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WhiteHouse.gov Petitions Suddenly Very Interested in Trump’s Finances and Ethics Compliance

Gone are the simple days of Death Star petitions.

Screen Shot 2017-01-20 at 3.33.12 PM

You may remember the “We the People” petition site launched under President Obama, which allowed citizens to petition the White House and, at the very least, receive an official response if they reached 100,000 signatures. Under Obama, that was used for some serious matters as well as a lot of fun along the way. Under Donald Trump, on the other hand, the first wave of petitions has something very specific in mind: holding Trump accountable for his finances and conflicts of interest.

Too bad all those joke petitions during the Obama days caused them to raise the number of signatures needed for a response from 25,000 to 100,000, huh? Don’t worry; we’re confident that enough people who aren’t reporters do care about Trump’s finances, whether or not he says otherwise. As we’ve discussed before, his plan to address his conflicts of interest is nonsense, as agreed upon by the Office of Government Ethics, so we’re eager to see what the new White House’s response is in the face of direct proof that citizens want answers. (We’re guessing it’ll just be more lies.)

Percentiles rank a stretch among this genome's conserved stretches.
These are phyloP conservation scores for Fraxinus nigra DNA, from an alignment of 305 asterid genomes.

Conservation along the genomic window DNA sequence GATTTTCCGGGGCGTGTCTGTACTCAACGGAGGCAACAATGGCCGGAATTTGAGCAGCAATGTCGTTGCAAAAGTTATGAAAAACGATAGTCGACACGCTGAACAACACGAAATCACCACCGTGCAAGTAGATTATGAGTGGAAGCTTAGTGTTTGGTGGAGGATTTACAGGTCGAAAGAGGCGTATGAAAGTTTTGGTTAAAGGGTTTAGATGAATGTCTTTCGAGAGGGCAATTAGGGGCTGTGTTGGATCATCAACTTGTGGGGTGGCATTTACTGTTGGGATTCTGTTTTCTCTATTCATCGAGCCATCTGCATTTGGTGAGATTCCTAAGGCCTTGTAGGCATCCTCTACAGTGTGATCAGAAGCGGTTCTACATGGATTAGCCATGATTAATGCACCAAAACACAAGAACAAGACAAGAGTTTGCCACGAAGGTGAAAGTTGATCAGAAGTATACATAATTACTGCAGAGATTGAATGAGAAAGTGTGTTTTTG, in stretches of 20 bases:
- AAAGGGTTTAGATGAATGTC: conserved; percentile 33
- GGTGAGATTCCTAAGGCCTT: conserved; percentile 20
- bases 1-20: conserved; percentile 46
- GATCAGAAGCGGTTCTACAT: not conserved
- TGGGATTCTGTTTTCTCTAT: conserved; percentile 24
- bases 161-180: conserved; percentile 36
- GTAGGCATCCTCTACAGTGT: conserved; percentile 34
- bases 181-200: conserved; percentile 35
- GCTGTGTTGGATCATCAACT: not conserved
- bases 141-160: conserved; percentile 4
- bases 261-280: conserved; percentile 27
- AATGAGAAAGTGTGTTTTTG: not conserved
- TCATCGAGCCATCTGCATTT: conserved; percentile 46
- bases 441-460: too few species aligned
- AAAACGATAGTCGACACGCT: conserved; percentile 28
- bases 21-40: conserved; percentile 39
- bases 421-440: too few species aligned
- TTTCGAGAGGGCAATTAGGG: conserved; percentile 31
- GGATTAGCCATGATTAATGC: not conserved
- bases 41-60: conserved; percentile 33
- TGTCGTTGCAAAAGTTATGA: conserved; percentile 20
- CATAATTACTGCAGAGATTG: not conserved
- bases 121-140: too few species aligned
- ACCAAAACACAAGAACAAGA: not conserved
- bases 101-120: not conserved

Right now, the first petition on the site demands that Trump release his tax returns to the public. He’s claimed that the financial disclosures he’s made are in fact more informative than his tax returns would be, but that’s not actually true. There’s also a petition on the site, tax returns notwithstanding, to ask Trump to actually divest from his businesses or put them in a real blind trust, not a fake one with his kids. Again, the head of the Office of Government Ethics has explained thoroughly why Trump should do this and that it’s not too high a price to pay to be the president of the United States.

I wonder how long it’ll take before this part of the White House’s website is dismantled, just like other telling sections.

(via Tal Kopan on Twitter, image via screengrab)

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Dan is a video game modding hobbyist and secret ninja who lives in North Carolina with his wife, Lisa Brown, and his dog, Liz Lemon, both of whom are the best.

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